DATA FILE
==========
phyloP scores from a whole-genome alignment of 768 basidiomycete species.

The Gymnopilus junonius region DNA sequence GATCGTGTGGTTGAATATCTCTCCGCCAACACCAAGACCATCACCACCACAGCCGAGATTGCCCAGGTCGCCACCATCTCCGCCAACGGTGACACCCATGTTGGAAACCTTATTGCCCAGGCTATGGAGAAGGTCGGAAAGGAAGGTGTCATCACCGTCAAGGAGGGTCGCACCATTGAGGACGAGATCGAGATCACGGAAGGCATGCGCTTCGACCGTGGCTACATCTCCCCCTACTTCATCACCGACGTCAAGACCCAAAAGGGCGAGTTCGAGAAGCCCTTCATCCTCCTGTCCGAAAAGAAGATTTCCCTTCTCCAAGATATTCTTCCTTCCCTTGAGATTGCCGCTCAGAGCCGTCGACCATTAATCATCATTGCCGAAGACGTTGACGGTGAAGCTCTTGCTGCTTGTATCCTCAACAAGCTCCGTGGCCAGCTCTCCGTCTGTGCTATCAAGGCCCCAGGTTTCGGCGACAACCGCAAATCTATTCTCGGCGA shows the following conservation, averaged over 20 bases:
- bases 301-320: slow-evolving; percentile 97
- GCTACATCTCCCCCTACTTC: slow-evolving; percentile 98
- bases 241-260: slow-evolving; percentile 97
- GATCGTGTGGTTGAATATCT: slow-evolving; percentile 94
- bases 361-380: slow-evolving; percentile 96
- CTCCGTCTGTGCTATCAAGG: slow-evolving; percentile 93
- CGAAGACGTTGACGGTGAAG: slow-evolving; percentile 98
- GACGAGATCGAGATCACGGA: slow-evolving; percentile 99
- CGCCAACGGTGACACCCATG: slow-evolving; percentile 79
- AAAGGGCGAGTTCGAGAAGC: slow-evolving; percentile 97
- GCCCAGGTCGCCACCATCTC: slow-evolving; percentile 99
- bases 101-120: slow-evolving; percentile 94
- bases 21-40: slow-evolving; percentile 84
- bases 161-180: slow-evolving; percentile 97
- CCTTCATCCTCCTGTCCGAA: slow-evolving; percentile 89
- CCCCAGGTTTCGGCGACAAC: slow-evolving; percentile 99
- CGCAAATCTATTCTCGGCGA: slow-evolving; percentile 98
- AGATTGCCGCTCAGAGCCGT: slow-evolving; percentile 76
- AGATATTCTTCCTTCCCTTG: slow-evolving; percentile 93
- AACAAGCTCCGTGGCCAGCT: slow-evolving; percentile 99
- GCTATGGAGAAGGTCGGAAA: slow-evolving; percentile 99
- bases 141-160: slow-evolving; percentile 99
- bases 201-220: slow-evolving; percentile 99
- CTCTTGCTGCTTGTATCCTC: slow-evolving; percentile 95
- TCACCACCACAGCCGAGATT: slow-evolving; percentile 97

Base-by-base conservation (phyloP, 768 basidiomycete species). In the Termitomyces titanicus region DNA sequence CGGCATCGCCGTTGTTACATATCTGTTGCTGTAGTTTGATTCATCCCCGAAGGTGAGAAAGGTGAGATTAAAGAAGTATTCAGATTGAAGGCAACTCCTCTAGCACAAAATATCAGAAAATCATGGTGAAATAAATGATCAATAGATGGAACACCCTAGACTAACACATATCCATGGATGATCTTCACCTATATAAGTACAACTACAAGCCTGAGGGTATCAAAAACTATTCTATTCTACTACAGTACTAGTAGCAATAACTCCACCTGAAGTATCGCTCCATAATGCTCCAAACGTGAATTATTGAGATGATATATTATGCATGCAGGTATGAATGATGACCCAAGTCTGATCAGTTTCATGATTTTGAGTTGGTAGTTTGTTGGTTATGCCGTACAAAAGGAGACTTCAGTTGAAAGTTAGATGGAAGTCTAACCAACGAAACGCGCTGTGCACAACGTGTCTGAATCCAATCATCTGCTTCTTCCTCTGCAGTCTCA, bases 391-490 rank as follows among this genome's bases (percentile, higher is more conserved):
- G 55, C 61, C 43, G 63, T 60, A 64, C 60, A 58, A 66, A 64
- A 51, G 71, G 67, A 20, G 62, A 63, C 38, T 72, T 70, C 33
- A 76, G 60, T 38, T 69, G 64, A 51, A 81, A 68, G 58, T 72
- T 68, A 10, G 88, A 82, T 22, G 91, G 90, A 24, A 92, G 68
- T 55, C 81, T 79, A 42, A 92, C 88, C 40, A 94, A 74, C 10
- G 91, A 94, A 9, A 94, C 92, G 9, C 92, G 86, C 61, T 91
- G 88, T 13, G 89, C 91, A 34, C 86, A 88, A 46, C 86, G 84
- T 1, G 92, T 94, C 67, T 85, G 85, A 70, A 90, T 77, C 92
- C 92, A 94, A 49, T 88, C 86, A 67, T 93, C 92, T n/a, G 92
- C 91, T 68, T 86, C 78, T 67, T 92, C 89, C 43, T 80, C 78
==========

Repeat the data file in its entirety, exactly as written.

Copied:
phyloP scores from a whole-genome alignment of 768 basidiomycete species.

The Gymnopilus junonius region DNA sequence GATCGTGTGGTTGAATATCTCTCCGCCAACACCAAGACCATCACCACCACAGCCGAGATTGCCCAGGTCGCCACCATCTCCGCCAACGGTGACACCCATGTTGGAAACCTTATTGCCCAGGCTATGGAGAAGGTCGGAAAGGAAGGTGTCATCACCGTCAAGGAGGGTCGCACCATTGAGGACGAGATCGAGATCACGGAAGGCATGCGCTTCGACCGTGGCTACATCTCCCCCTACTTCATCACCGACGTCAAGACCCAAAAGGGCGAGTTCGAGAAGCCCTTCATCCTCCTGTCCGAAAAGAAGATTTCCCTTCTCCAAGATATTCTTCCTTCCCTTGAGATTGCCGCTCAGAGCCGTCGACCATTAATCATCATTGCCGAAGACGTTGACGGTGAAGCTCTTGCTGCTTGTATCCTCAACAAGCTCCGTGGCCAGCTCTCCGTCTGTGCTATCAAGGCCCCAGGTTTCGGCGACAACCGCAAATCTATTCTCGGCGA shows the following conservation, averaged over 20 bases:
- bases 301-320: slow-evolving; percentile 97
- GCTACATCTCCCCCTACTTC: slow-evolving; percentile 98
- bases 241-260: slow-evolving; percentile 97
- GATCGTGTGGTTGAATATCT: slow-evolving; percentile 94
- bases 361-380: slow-evolving; percentile 96
- CTCCGTCTGTGCTATCAAGG: slow-evolving; percentile 93
- CGAAGACGTTGACGGTGAAG: slow-evolving; percentile 98
- GACGAGATCGAGATCACGGA: slow-evolving; percentile 99
- CGCCAACGGTGACACCCATG: slow-evolving; percentile 79
- AAAGGGCGAGTTCGAGAAGC: slow-evolving; percentile 97
- GCCCAGGTCGCCACCATCTC: slow-evolving; percentile 99
- bases 101-120: slow-evolving; percentile 94
- bases 21-40: slow-evolving; percentile 84
- bases 161-180: slow-evolving; percentile 97
- CCTTCATCCTCCTGTCCGAA: slow-evolving; percentile 89
- CCCCAGGTTTCGGCGACAAC: slow-evolving; percentile 99
- CGCAAATCTATTCTCGGCGA: slow-evolving; percentile 98
- AGATTGCCGCTCAGAGCCGT: slow-evolving; percentile 76
- AGATATTCTTCCTTCCCTTG: slow-evolving; percentile 93
- AACAAGCTCCGTGGCCAGCT: slow-evolving; percentile 99
- GCTATGGAGAAGGTCGGAAA: slow-evolving; percentile 99
- bases 141-160: slow-evolving; percentile 99
- bases 201-220: slow-evolving; percentile 99
- CTCTTGCTGCTTGTATCCTC: slow-evolving; percentile 95
- TCACCACCACAGCCGAGATT: slow-evolving; percentile 97

Base-by-base conservation (phyloP, 768 basidiomycete species). In the Termitomyces titanicus region DNA sequence CGGCATCGCCGTTGTTACATATCTGTTGCTGTAGTTTGATTCATCCCCGAAGGTGAGAAAGGTGAGATTAAAGAAGTATTCAGATTGAAGGCAACTCCTCTAGCACAAAATATCAGAAAATCATGGTGAAATAAATGATCAATAGATGGAACACCCTAGACTAACACATATCCATGGATGATCTTCACCTATATAAGTACAACTACAAGCCTGAGGGTATCAAAAACTATTCTATTCTACTACAGTACTAGTAGCAATAACTCCACCTGAAGTATCGCTCCATAATGCTCCAAACGTGAATTATTGAGATGATATATTATGCATGCAGGTATGAATGATGACCCAAGTCTGATCAGTTTCATGATTTTGAGTTGGTAGTTTGTTGGTTATGCCGTACAAAAGGAGACTTCAGTTGAAAGTTAGATGGAAGTCTAACCAACGAAACGCGCTGTGCACAACGTGTCTGAATCCAATCATCTGCTTCTTCCTCTGCAGTCTCA, bases 391-490 rank as follows among this genome's bases (percentile, higher is more conserved):
- G 55, C 61, C 43, G 63, T 60, A 64, C 60, A 58, A 66, A 64
- A 51, G 71, G 67, A 20, G 62, A 63, C 38, T 72, T 70, C 33
- A 76, G 60, T 38, T 69, G 64, A 51, A 81, A 68, G 58, T 72
- T 68, A 10, G 88, A 82, T 22, G 91, G 90, A 24, A 92, G 68
- T 55, C 81, T 79, A 42, A 92, C 88, C 40, A 94, A 74, C 10
- G 91, A 94, A 9, A 94, C 92, G 9, C 92, G 86, C 61, T 91
- G 88, T 13, G 89, C 91, A 34, C 86, A 88, A 46, C 86, G 84
- T 1, G 92, T 94, C 67, T 85, G 85, A 70, A 90, T 77, C 92
- C 92, A 94, A 49, T 88, C 86, A 67, T 93, C 92, T n/a, G 92
- C 91, T 68, T 86, C 78, T 67, T 92, C 89, C 43, T 80, C 78